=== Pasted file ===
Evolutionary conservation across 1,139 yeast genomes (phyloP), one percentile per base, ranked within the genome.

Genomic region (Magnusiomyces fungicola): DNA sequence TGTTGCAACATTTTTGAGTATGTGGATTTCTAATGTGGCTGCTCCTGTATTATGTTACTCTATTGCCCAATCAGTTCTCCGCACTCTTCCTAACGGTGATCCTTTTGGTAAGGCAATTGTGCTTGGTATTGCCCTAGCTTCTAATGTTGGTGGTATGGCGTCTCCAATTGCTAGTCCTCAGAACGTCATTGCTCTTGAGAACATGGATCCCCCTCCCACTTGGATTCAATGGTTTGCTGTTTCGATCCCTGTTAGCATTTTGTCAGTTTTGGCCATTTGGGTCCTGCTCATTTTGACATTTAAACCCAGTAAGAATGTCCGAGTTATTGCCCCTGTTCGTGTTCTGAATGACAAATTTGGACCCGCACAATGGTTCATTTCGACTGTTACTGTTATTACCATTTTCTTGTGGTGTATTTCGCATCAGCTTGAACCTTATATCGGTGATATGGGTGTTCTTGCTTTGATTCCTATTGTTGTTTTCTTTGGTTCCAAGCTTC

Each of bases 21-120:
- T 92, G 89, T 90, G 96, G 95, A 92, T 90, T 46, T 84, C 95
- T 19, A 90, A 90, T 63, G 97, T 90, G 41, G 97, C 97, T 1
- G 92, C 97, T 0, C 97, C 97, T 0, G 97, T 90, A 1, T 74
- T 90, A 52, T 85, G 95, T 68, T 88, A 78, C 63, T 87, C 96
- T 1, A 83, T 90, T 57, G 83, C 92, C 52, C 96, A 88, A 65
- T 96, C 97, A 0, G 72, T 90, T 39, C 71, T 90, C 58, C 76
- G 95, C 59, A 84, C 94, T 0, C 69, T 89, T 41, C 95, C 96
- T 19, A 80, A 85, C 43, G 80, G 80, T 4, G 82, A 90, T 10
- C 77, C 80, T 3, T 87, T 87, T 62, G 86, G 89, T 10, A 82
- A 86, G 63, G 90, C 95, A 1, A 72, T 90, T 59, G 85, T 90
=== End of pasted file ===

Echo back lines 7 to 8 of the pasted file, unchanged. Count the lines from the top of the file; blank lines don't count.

- T 90, A 52, T 85, G 95, T 68, T 88, A 78, C 63, T 87, C 96
- T 1, A 83, T 90, T 57, G 83, C 92, C 52, C 96, A 88, A 65